Recently, I had to investigate a performance bug on a website when using Internet Explorer 8. Although we¬†are fortunate to have access to BrowserStack for testing, I have not found it particularly efficient for performance investigations, so instead I used an HyperV virtual machine (VM) from¬ modern.IE.
I had started the site under test from Visual Studio 2013 using IIS Express.¬†Unfortunately, HyperV VMs are not able to see such a site out-of-the-box. Three things must be reconfigured¬†first: the VM network adapter, the Windows Firewall of the host machine, and IIS Express.
HyperV VM Network Adapter
In HyperV, select¬ Virtual Switch Manager… from the Actions list on the right-hand side. In the dialog that appears, select New virtual network switch on the left, then Internal on the right, then click Create Virtual Switch. This creates a virtual network switch that allows your VM to see your local machine and vice versa. You can then name the switch anything you want; I called mine LocalDebugNet.
To ensure the VM uses the newly created virtual switch, select the VM and choose Settings… (either from the context menu or the lower-right pane). Choose Add Hardware in the left-hand pane and add a new Network Adapter, then drop down the virtual switch list¬†on the right, choose the switch you created earlier, and click OK to accept the changes and close the dialog.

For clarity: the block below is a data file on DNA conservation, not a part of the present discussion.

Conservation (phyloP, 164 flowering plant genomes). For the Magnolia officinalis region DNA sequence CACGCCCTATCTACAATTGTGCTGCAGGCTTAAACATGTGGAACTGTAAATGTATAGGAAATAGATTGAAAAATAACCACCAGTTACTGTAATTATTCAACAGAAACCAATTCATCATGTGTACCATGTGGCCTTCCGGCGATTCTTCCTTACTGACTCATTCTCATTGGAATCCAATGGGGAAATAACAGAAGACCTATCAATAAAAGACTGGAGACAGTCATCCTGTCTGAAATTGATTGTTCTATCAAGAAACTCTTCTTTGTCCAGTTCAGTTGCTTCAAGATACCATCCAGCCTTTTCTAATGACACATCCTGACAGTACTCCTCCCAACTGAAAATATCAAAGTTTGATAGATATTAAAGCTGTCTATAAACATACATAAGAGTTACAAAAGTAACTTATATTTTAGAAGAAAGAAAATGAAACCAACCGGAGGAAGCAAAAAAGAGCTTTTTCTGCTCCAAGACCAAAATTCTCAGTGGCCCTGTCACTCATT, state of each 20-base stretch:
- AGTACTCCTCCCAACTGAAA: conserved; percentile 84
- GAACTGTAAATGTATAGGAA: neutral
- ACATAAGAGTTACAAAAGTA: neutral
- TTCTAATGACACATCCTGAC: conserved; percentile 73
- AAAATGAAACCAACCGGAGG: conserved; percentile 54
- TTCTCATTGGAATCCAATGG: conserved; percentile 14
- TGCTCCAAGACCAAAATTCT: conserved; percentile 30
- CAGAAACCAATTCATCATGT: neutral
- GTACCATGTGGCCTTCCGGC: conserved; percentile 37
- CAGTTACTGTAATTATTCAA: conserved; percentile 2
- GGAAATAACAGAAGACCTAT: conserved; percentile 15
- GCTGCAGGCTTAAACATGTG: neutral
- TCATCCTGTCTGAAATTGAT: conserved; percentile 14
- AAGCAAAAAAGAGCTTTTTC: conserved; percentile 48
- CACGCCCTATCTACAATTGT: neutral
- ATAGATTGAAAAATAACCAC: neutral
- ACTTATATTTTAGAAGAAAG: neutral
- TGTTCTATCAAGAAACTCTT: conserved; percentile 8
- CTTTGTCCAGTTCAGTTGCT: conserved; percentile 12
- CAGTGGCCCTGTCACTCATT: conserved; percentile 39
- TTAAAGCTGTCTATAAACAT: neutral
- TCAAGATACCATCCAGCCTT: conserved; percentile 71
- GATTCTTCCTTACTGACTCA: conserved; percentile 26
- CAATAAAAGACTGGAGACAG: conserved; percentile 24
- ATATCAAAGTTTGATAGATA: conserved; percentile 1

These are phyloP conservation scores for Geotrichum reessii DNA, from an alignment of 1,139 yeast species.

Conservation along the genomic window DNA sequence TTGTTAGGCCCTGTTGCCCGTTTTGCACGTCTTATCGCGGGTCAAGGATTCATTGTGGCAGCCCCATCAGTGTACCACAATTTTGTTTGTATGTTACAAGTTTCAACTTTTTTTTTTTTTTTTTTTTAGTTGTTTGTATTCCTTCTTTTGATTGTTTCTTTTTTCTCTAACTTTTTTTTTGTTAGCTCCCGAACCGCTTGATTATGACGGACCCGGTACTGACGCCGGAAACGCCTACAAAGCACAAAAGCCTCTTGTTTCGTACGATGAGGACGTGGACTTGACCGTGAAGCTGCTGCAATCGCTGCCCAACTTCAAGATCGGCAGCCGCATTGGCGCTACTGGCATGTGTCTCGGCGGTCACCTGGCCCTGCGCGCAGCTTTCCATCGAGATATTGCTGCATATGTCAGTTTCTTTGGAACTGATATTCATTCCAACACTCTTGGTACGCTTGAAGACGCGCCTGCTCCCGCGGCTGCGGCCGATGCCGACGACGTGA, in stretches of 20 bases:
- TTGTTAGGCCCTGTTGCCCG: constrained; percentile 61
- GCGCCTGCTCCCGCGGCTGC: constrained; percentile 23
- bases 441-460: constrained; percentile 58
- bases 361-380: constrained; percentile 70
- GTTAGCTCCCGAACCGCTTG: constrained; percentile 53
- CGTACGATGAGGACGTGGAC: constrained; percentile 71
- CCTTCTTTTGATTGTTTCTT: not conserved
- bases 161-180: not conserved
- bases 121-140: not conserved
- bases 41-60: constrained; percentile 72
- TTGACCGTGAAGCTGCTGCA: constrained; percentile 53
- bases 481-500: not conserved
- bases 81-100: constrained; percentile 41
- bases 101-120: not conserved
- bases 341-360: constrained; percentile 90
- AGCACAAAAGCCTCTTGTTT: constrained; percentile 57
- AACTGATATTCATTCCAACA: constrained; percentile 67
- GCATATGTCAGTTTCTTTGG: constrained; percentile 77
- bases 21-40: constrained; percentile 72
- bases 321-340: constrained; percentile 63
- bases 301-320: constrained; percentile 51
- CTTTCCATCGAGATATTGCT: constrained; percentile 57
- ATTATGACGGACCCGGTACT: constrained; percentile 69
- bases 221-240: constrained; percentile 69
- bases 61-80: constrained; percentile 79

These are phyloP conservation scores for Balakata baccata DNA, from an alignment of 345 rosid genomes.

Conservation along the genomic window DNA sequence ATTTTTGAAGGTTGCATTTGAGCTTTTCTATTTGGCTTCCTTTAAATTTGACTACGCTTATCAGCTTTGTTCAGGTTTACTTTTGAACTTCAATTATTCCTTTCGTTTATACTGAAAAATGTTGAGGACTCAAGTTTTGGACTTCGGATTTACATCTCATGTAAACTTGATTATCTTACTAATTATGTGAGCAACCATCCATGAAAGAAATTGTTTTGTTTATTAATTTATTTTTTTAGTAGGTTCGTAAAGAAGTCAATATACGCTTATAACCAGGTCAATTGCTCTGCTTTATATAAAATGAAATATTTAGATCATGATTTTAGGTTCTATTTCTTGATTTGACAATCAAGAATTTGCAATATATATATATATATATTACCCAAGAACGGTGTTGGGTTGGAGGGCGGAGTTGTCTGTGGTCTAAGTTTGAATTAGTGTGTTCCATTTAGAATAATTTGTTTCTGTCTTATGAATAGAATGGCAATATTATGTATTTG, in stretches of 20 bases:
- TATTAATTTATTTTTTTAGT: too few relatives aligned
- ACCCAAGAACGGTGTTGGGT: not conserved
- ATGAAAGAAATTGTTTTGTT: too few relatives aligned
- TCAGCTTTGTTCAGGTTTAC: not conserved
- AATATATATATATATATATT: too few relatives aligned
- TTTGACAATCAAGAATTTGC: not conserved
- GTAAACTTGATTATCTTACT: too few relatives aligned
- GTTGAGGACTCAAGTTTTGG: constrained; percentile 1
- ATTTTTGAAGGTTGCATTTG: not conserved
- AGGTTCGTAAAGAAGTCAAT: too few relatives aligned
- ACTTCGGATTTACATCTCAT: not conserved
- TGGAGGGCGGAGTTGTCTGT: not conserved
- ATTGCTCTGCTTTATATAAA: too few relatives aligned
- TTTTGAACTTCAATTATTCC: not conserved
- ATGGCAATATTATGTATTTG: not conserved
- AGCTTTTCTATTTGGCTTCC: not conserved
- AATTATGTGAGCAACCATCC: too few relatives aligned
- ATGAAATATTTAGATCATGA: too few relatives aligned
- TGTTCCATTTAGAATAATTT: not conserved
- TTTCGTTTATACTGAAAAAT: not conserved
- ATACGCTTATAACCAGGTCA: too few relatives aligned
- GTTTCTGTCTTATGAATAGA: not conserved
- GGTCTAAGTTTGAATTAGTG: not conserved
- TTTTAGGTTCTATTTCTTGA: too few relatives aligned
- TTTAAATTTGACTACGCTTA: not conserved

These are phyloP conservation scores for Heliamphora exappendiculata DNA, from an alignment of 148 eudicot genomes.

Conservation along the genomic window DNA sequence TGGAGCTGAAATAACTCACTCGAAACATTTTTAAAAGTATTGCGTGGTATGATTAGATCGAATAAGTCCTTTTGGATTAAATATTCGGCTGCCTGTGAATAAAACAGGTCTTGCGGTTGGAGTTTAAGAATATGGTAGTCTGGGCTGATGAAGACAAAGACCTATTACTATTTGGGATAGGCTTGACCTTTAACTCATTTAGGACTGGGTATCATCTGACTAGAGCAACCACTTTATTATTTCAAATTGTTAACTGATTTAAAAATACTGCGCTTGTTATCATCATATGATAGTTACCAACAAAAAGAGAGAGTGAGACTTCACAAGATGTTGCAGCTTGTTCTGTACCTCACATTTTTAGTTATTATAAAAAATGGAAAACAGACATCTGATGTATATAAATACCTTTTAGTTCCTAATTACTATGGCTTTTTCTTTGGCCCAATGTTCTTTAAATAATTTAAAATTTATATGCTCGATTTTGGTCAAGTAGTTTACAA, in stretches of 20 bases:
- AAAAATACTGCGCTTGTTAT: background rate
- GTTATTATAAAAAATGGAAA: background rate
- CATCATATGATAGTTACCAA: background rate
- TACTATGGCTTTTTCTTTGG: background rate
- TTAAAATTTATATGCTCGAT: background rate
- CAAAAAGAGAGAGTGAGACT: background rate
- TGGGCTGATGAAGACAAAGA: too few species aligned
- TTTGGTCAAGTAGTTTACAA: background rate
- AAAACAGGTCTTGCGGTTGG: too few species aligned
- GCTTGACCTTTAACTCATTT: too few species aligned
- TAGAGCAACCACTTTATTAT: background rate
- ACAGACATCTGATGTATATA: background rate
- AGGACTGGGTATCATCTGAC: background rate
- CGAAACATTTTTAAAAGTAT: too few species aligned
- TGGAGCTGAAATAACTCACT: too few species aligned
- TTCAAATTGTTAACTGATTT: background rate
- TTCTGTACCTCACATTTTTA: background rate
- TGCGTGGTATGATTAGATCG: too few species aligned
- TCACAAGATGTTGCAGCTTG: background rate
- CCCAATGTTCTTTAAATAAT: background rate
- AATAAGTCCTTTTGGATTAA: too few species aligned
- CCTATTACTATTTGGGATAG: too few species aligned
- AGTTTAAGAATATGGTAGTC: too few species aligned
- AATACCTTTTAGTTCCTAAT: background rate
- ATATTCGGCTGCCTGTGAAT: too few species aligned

Now the VM is setup and should be able to see its host machine on its network. Unfortunately, it still cannot see the website under test. Next, we have to configure IIS Express.
Open up a command prompt on your machine (the host machine, not the VM) and run ipconfig /all¬†. Look in the output for the virtual switch that you created earlier and write down the corresponding IP address1.
Open the IIS Express applicationhost.config file in your favourite text editor. This file is usually found under your user profile.
Find the website that you are testing and add a binding for the IP address you wrote down¬†earlier and the port that the site is running on.¬†You can usually just copy the localhost binding and change localhost to the IP address or your machine name.
You will also need to run this command as an administrator to add an http access rule, where <ipaddress>¬†¬†should be replaced with the IP you wrote down or your machine name, and <port>¬†¬†should be replaced with the port on which IIS Express hosts your website.
netsh http add urlacl url=http://<ipaddress>:<port>/ user=everyone
At this point, you might be in luck. Try restarting IIS Express and navigating to your site from inside the HyperV VM. If it works, you are all set; if not, you will need to add a rule to the Windows Firewall (or whatever firewall software you have running).
The VM can see your machine and IIS Express is binding to the appropriate IP address and port, but the firewall is preventing traffic on that port. To fix this, we can add an inbound firewall rule. To do this, open up Windows Firewall from Control Panel and click Advanced Settings or search Windows for Windows Firewall with Advanced Security and launch that.
Select Inbound Rules on the left, then New Rule… on the right and set up a new rule to allow connections the port where your site is hosted by IIS Express. I have shown an example here in the following screen grabs, but use your own discretion and make sure not to give too much access to your machine.
Once you have set up a rule to allow access via the appropriate port, you should be able to see your IIS Express hosted site from inside your VM of choice.
As always, if you have any feedback, please leave a comment.
You can also try using the name of your machine for the following steps instead of the IP ↩